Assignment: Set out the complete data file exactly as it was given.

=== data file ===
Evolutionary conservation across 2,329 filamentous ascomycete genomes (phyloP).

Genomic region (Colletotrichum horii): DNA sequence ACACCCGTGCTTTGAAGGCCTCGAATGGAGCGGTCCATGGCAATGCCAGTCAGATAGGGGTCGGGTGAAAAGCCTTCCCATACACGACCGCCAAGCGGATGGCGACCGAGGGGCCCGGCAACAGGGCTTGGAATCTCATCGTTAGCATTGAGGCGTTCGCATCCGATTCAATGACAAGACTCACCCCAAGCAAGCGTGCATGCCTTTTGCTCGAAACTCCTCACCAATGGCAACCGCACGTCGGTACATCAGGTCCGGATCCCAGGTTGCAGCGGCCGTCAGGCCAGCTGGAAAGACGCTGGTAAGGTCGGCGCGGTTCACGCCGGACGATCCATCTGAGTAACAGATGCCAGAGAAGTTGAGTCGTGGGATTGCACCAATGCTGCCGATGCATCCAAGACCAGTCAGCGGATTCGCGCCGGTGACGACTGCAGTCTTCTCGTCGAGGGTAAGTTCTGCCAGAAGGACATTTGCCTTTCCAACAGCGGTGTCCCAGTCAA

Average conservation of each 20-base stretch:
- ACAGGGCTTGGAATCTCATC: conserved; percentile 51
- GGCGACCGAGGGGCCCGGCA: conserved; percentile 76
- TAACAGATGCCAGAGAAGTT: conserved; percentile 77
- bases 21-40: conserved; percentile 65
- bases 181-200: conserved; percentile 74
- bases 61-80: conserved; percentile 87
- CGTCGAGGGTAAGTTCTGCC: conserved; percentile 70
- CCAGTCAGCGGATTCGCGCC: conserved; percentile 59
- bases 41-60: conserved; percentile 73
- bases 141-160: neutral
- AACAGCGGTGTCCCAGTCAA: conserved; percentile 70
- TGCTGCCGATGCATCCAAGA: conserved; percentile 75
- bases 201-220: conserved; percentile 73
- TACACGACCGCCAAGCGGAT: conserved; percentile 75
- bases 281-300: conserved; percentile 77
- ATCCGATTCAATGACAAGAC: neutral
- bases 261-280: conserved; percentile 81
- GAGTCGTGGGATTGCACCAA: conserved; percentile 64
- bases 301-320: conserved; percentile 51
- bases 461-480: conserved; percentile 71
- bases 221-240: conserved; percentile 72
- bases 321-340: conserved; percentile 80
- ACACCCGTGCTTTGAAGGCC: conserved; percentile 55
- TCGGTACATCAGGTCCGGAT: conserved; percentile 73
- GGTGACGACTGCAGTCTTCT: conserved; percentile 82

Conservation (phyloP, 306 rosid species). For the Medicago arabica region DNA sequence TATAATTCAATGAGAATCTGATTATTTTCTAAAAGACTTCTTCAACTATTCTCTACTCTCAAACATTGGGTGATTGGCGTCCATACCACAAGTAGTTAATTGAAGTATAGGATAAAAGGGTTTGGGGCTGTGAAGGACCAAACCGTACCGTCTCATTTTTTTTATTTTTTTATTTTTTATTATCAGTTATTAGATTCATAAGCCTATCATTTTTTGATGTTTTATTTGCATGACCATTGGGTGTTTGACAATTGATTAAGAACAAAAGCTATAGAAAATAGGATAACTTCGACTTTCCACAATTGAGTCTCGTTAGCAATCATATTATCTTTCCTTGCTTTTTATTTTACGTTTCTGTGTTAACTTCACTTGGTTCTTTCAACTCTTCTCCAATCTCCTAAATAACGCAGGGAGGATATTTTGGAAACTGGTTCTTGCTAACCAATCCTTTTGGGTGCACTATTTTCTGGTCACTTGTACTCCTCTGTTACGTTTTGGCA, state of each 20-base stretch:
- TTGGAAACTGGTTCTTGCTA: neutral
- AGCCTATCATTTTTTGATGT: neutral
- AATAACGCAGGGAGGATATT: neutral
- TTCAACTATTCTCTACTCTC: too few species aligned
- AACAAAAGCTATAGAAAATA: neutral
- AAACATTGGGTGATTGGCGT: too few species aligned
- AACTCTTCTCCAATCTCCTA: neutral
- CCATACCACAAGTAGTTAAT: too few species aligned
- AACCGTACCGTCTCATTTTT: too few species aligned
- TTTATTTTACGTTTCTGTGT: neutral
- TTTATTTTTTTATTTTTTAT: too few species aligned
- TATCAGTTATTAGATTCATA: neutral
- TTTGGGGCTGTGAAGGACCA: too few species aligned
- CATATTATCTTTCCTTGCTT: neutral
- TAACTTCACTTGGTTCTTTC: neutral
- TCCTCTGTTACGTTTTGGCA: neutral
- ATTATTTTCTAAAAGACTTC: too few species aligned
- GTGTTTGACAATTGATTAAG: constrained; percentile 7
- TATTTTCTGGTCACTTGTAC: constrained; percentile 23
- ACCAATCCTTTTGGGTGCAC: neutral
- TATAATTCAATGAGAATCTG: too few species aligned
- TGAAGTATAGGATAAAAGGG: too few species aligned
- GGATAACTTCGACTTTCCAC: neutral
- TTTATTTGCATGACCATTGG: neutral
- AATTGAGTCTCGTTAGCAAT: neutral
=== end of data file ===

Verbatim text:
Evolutionary conservation across 2,329 filamentous ascomycete genomes (phyloP).

Genomic region (Colletotrichum horii): DNA sequence ACACCCGTGCTTTGAAGGCCTCGAATGGAGCGGTCCATGGCAATGCCAGTCAGATAGGGGTCGGGTGAAAAGCCTTCCCATACACGACCGCCAAGCGGATGGCGACCGAGGGGCCCGGCAACAGGGCTTGGAATCTCATCGTTAGCATTGAGGCGTTCGCATCCGATTCAATGACAAGACTCACCCCAAGCAAGCGTGCATGCCTTTTGCTCGAAACTCCTCACCAATGGCAACCGCACGTCGGTACATCAGGTCCGGATCCCAGGTTGCAGCGGCCGTCAGGCCAGCTGGAAAGACGCTGGTAAGGTCGGCGCGGTTCACGCCGGACGATCCATCTGAGTAACAGATGCCAGAGAAGTTGAGTCGTGGGATTGCACCAATGCTGCCGATGCATCCAAGACCAGTCAGCGGATTCGCGCCGGTGACGACTGCAGTCTTCTCGTCGAGGGTAAGTTCTGCCAGAAGGACATTTGCCTTTCCAACAGCGGTGTCCCAGTCAA

Average conservation of each 20-base stretch:
- ACAGGGCTTGGAATCTCATC: conserved; percentile 51
- GGCGACCGAGGGGCCCGGCA: conserved; percentile 76
- TAACAGATGCCAGAGAAGTT: conserved; percentile 77
- bases 21-40: conserved; percentile 65
- bases 181-200: conserved; percentile 74
- bases 61-80: conserved; percentile 87
- CGTCGAGGGTAAGTTCTGCC: conserved; percentile 70
- CCAGTCAGCGGATTCGCGCC: conserved; percentile 59
- bases 41-60: conserved; percentile 73
- bases 141-160: neutral
- AACAGCGGTGTCCCAGTCAA: conserved; percentile 70
- TGCTGCCGATGCATCCAAGA: conserved; percentile 75
- bases 201-220: conserved; percentile 73
- TACACGACCGCCAAGCGGAT: conserved; percentile 75
- bases 281-300: conserved; percentile 77
- ATCCGATTCAATGACAAGAC: neutral
- bases 261-280: conserved; percentile 81
- GAGTCGTGGGATTGCACCAA: conserved; percentile 64
- bases 301-320: conserved; percentile 51
- bases 461-480: conserved; percentile 71
- bases 221-240: conserved; percentile 72
- bases 321-340: conserved; percentile 80
- ACACCCGTGCTTTGAAGGCC: conserved; percentile 55
- TCGGTACATCAGGTCCGGAT: conserved; percentile 73
- GGTGACGACTGCAGTCTTCT: conserved; percentile 82

Conservation (phyloP, 306 rosid species). For the Medicago arabica region DNA sequence TATAATTCAATGAGAATCTGATTATTTTCTAAAAGACTTCTTCAACTATTCTCTACTCTCAAACATTGGGTGATTGGCGTCCATACCACAAGTAGTTAATTGAAGTATAGGATAAAAGGGTTTGGGGCTGTGAAGGACCAAACCGTACCGTCTCATTTTTTTTATTTTTTTATTTTTTATTATCAGTTATTAGATTCATAAGCCTATCATTTTTTGATGTTTTATTTGCATGACCATTGGGTGTTTGACAATTGATTAAGAACAAAAGCTATAGAAAATAGGATAACTTCGACTTTCCACAATTGAGTCTCGTTAGCAATCATATTATCTTTCCTTGCTTTTTATTTTACGTTTCTGTGTTAACTTCACTTGGTTCTTTCAACTCTTCTCCAATCTCCTAAATAACGCAGGGAGGATATTTTGGAAACTGGTTCTTGCTAACCAATCCTTTTGGGTGCACTATTTTCTGGTCACTTGTACTCCTCTGTTACGTTTTGGCA, state of each 20-base stretch:
- TTGGAAACTGGTTCTTGCTA: neutral
- AGCCTATCATTTTTTGATGT: neutral
- AATAACGCAGGGAGGATATT: neutral
- TTCAACTATTCTCTACTCTC: too few species aligned
- AACAAAAGCTATAGAAAATA: neutral
- AAACATTGGGTGATTGGCGT: too few species aligned
- AACTCTTCTCCAATCTCCTA: neutral
- CCATACCACAAGTAGTTAAT: too few species aligned
- AACCGTACCGTCTCATTTTT: too few species aligned
- TTTATTTTACGTTTCTGTGT: neutral
- TTTATTTTTTTATTTTTTAT: too few species aligned
- TATCAGTTATTAGATTCATA: neutral
- TTTGGGGCTGTGAAGGACCA: too few species aligned
- CATATTATCTTTCCTTGCTT: neutral
- TAACTTCACTTGGTTCTTTC: neutral
- TCCTCTGTTACGTTTTGGCA: neutral
- ATTATTTTCTAAAAGACTTC: too few species aligned
- GTGTTTGACAATTGATTAAG: constrained; percentile 7
- TATTTTCTGGTCACTTGTAC: constrained; percentile 23
- ACCAATCCTTTTGGGTGCAC: neutral
- TATAATTCAATGAGAATCTG: too few species aligned
- TGAAGTATAGGATAAAAGGG: too few species aligned
- GGATAACTTCGACTTTCCAC: neutral
- TTTATTTGCATGACCATTGG: neutral
- AATTGAGTCTCGTTAGCAAT: neutral